The explosive growth in Macau gaming revenues continued in December, bringing in 23.6 billion patacas ( billion), a 25 percent increase over December 2010. For the year, the SAR’s gaming industry posted revenues of 268 billion patacas (.5 billion), an increase of 42 percent over 2010 figures.
The December figures concerned analysts, however. The increase of 25 percent was much lower than previous months, which had averaged 35 percent to 48 percent throughout the year. Analysts differed on what that means. While no analyst predicted an end to growth, they did differ on the extent.
“The main concern would be whether the high-roller customers will get credit lines,” said Philip Tulk, an analyst at Royal Bank of Scotland, who reflected concern about a slumping Chinese economy. He predicted only a 20 percent growth rate in 2012.
Teng Yee, an analyst with CIMB in Hong Kong, said the Chinese economy is a concern because it would impact the all-important VIP segment. His growth estimate is only between 15 percent and 20 percent.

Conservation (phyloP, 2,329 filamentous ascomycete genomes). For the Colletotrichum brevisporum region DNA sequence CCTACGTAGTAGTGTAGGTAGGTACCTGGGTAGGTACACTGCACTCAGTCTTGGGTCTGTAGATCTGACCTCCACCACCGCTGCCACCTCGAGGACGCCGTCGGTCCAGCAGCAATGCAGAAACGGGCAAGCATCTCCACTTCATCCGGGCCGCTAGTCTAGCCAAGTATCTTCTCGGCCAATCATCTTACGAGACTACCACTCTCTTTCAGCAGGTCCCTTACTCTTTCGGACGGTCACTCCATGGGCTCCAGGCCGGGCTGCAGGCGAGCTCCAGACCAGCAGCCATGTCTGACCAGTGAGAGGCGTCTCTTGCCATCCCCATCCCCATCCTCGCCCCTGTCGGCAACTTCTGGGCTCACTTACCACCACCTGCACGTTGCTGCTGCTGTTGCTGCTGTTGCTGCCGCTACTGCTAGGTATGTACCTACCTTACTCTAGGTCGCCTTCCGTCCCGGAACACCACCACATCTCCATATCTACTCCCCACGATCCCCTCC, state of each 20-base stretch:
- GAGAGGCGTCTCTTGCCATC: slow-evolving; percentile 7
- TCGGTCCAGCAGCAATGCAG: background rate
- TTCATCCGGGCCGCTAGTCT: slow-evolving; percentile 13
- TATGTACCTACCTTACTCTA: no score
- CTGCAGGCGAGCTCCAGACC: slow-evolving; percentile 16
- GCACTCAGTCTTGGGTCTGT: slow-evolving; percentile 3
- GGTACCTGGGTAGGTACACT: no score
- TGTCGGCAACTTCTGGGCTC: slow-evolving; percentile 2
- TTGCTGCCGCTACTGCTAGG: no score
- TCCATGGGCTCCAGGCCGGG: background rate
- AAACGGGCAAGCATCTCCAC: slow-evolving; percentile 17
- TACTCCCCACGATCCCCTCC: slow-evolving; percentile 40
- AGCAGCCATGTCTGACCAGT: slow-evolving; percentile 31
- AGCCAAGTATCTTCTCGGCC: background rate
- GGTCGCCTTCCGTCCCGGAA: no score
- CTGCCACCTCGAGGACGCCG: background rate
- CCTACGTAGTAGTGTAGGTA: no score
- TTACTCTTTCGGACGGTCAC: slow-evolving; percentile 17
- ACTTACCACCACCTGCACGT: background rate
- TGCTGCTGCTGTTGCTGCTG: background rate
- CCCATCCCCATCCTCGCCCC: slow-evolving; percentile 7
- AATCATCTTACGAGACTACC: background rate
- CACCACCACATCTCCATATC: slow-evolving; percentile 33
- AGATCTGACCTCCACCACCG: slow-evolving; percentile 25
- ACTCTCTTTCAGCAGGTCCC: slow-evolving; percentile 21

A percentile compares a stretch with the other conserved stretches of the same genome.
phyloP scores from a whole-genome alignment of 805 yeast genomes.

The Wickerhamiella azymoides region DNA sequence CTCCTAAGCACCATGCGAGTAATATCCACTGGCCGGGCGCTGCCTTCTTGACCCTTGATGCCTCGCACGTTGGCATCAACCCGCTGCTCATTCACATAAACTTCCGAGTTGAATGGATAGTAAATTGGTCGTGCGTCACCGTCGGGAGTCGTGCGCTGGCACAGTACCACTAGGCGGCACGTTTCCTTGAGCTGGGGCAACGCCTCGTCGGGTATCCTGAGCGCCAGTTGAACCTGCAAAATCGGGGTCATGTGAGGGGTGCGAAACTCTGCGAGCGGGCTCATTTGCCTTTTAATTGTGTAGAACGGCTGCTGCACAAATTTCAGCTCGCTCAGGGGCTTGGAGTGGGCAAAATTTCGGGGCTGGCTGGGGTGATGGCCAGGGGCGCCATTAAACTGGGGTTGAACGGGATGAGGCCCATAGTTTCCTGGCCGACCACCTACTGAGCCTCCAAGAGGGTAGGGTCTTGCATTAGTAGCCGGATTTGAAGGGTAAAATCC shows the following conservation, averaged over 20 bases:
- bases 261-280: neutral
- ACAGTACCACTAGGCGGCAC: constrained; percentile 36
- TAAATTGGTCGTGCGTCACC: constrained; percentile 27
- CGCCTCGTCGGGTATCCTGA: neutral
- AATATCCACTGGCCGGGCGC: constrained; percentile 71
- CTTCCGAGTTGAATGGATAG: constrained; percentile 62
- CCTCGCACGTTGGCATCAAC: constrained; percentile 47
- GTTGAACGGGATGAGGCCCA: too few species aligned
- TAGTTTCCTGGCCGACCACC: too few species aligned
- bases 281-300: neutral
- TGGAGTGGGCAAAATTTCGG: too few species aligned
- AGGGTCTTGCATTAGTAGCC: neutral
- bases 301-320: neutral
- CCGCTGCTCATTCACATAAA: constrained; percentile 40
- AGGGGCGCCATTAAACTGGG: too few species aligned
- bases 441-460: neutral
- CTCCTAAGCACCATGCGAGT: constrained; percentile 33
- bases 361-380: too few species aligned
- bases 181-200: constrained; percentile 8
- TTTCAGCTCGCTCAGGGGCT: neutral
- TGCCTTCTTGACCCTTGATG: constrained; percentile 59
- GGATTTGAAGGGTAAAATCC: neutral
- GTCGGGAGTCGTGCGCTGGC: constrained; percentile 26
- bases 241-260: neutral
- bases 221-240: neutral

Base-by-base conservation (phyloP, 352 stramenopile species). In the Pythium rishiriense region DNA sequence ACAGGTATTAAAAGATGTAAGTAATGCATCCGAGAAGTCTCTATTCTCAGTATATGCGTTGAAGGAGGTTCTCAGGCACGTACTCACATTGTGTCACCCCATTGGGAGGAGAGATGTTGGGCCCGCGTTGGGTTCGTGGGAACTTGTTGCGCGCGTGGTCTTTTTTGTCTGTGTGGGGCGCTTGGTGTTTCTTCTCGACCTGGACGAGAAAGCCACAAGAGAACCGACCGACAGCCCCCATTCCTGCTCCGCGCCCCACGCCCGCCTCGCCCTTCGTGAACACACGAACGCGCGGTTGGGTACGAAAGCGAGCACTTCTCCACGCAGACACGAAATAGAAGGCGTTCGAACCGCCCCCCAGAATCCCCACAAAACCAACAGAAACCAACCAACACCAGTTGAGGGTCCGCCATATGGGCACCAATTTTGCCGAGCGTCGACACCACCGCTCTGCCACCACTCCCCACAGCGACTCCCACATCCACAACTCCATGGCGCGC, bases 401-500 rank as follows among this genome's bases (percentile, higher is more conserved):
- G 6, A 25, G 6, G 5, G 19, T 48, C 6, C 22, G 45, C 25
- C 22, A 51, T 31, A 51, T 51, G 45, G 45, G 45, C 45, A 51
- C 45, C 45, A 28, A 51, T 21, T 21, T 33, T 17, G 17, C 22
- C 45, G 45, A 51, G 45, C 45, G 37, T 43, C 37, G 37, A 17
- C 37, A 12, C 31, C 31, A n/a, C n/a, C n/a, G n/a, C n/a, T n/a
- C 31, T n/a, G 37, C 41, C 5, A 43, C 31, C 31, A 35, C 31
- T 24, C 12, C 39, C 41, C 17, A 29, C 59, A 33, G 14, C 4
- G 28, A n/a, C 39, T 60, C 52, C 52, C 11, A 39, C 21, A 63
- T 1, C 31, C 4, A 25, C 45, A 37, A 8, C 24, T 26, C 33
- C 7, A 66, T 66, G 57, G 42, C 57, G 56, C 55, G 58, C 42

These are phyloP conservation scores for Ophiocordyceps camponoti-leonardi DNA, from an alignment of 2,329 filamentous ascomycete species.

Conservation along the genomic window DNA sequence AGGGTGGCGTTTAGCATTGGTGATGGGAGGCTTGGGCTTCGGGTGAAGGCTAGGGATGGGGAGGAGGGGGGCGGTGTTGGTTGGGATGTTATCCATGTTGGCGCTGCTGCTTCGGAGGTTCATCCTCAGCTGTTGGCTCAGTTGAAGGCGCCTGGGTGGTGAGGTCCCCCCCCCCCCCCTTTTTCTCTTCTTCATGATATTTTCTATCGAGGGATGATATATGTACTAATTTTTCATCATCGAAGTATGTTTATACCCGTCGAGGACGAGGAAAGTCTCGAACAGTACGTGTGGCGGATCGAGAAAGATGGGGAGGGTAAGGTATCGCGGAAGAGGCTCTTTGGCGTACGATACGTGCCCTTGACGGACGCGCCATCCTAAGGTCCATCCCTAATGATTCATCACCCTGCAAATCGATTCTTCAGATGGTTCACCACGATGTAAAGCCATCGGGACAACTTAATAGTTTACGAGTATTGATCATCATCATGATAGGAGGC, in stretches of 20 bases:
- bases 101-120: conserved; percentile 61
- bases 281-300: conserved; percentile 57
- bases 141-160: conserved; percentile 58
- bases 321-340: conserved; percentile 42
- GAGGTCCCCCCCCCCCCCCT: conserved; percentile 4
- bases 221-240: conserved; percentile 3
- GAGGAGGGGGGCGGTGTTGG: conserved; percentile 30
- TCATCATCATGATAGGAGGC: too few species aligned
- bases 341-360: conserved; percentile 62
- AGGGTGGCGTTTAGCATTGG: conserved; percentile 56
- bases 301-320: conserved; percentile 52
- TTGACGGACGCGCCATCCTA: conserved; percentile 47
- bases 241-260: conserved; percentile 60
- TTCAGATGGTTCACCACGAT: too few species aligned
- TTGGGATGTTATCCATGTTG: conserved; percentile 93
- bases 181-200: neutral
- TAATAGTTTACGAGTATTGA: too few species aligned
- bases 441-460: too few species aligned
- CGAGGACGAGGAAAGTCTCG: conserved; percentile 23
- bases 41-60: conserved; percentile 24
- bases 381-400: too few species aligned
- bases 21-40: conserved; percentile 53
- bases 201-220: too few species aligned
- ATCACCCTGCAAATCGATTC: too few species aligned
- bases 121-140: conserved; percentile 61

Carret & Co., Deutsche Bank and Credit Suisse have all pegged growth between 19 percent and 20 percent.
Credit Suisse analysts Gabriel Chan and Isis Wong say the opening of Sands China’s Cotai Central starting in February should increase visitation a bit.
“We may see meaningful earnings upgrades post 4Q11 results and better-than-expected GGR growth after Sands China’s Cotai Central opening,” they wrote in a note to investors.
Wells Fargo Securities analysts Cameron McKnight and Barry Jonas were the bears of the group, estimating only a 6 percent to 11 percent growth rate for 2012.
Union Gaming Group’s Grant Govertson is much more bullish.
“We continue to believe the VIP segment should remain strong through at least the early part of 2012,” he advised investors, “as our channel checks suggest VIP demand is growing, not shrinking (despite macro China fears) with junkets asking for additional tables at many/most properties. Further, new supply in the form of Sands China’s Cotai Central should be a driver of demand, much as other new properties have driven demand previously (most recently Galaxy Macau).”